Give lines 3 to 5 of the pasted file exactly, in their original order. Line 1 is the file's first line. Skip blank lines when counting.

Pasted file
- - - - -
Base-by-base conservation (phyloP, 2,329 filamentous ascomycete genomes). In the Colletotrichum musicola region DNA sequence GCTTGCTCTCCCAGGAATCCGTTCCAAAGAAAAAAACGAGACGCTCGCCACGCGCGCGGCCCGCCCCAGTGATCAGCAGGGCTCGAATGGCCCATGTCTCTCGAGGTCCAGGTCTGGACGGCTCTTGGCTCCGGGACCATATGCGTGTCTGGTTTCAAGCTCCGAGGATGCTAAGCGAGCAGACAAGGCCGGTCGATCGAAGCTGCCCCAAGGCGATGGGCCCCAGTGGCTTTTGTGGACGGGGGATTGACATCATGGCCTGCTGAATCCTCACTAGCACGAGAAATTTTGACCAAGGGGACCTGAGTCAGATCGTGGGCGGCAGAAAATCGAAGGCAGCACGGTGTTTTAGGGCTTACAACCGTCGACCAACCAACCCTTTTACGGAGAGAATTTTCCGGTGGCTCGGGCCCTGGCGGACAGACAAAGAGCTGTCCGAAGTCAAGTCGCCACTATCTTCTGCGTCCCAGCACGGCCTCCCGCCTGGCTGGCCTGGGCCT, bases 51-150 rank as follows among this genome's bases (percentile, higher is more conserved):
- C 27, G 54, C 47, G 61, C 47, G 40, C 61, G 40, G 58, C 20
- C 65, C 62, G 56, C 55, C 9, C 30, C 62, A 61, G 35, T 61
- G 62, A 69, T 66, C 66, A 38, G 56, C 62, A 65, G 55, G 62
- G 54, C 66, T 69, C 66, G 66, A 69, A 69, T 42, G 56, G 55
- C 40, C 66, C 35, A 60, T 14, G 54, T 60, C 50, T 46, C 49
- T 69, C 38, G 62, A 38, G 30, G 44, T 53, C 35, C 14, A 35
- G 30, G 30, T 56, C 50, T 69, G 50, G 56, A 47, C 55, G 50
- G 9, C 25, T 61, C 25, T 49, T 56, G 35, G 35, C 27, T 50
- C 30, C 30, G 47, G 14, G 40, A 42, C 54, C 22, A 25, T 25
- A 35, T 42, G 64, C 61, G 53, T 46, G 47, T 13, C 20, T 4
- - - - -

- C 65, C 62, G 56, C 55, C 9, C 30, C 62, A 61, G 35, T 61
- G 62, A 69, T 66, C 66, A 38, G 56, C 62, A 65, G 55, G 62
- G 54, C 66, T 69, C 66, G 66, A 69, A 69, T 42, G 56, G 55